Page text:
November 29, 2005: Students benefit from real-life experience

      FOR IMMEDIATE RELEASE
      November 29, 2005
      Contact: Shelley Kean Tel: 604.983.7596

      (NORTH VANCOUVER, B.C.)—Real-life experience is the key objective of an innovative partnership formed between the Capilano College School of Business and the B.C. Olympics & Paralympic Winter Games Secretariat’s 2010 Commerce Centre. The affiliation will help B.C. businesses prepare for the challenges and opportunities that will be presented before, during and after the 2010 Olympic and Paralympic Winter Games.

      Students enrolled in the College’s third-year project management program have been selected to take on a project management plan initiative with business sectors operating in the GVRD and Whistler during the Winter Games.

      Four student groups made presentations to a high-level industry panel of judges on November 28 at Capilano College’s North Vancouver campus. Their project plans were developed for various industry sectors to help them proactively prepare for the 2010 Games. The plans focused both on how these sectors can optimize potential benefits of the Games and how they can mitigate potential negative impacts.

      The panel included: Madleine Rab, general manager, business development and Olympics, Bell Canada; Betty MacLeod, senior manager, Olympic business development, RBC; Maureen Douglas, director, operations and community relations, Whistler and Sea to Sky Corridor, VANOC; and Brian Krieger, director of the 2010 Commerce Centre.

      The students have been developing their plans for project sponsor Brian Krieger of the 2010 Commerce Centre, an area that falls under the umbrella of B.C.’s Ministry of Small Business and Economic Development. The Commerce Centre is tapping into the wealth of expertise and intellectual capital available at the only educational institution with campuses in the regions that will be impacted by the Games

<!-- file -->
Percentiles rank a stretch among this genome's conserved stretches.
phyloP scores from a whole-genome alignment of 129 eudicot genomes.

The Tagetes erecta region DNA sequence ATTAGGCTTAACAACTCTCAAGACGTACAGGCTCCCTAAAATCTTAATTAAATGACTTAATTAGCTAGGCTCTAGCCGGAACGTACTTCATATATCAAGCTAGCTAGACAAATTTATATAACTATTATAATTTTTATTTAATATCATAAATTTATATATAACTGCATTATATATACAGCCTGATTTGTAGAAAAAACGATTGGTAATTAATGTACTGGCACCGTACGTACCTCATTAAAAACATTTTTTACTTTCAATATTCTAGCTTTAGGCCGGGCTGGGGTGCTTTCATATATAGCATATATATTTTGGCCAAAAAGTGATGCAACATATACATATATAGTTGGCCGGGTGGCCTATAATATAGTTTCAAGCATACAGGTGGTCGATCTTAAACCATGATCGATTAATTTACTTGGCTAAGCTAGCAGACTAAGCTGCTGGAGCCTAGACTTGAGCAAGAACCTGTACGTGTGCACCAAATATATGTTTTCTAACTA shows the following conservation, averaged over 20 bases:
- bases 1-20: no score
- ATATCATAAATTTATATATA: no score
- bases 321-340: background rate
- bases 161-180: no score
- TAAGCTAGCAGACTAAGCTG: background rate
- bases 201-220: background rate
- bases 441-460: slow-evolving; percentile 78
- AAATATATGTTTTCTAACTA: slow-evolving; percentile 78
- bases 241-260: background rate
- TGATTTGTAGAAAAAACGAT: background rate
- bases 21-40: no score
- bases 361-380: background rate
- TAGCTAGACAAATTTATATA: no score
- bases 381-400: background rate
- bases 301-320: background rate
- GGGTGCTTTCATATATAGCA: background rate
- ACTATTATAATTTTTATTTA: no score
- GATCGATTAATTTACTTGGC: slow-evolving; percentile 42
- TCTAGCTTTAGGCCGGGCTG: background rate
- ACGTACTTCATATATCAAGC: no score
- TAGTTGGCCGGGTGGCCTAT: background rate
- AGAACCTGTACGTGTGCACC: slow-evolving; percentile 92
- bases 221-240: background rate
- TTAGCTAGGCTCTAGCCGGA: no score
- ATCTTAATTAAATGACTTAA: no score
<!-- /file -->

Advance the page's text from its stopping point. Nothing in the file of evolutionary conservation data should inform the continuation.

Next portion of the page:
“Capilano College is uniquely positioned to service all the communities of Vancouver through the Howe Sound Corridor and on to Mt. Currie,” said the College’s Squamish campus dean, Casey Dorin. “We are prepared to help the 2010 Games, our communities, and most of all, our students, through this unique opportunity with the 2010 Commerce Centre.”

      The student groups have also been contacting industry associations to learn more about the needs of the various sectors and to ensure their project plans could potentially be used by industry as they prepare for the Games.

      The winning team was comprised of three North Shore residents: Tamara van den Berg, Heather Maude, and Dave Takei, as well as Vancouver residents David Mason (project manager) and Adam Henderson. Along with a cash prize worth $300 at the Capilano College bookstore, the project manager received an HBC jacket and the other team members received shirts. All first place team members will receive an opportunity to interview with the 2010 Commerce Centre for a summer internship.

      “We’re taking a leadership role in our communities and are being proactive and innovative,” Dorin explained. “This project is an excellent example of a winning situation for our students, the College, business communities in the GVRD to Mt. Currie, and the Commerce Centre,” Casey said. “It’s a good news story of how the Vancouver 2010 Olympic and Paralympic Winter Games is helping our students in a real and concrete way.”

      The judges also participated in a panel discussion after the presentations where they answered questions pertaining to the 2010 Olympic Games.

      “This experience was incredible,” said van den Berg, who is a new mother and a member of the winning team. “Just being able to ask the panel about the 2010 Games was a really great opportunity.”

      Van den Berg also couldn’t say enough about the business program at Capilano College and her instructors. “I’ve attended other post-secondary schools in the Lower Mainland, but I always felt like a number,” she said. “At Cap, you can walk right up to an instructor’s office and knock on their door. You don’t have to make an appointment. Everyone is really approachable.”

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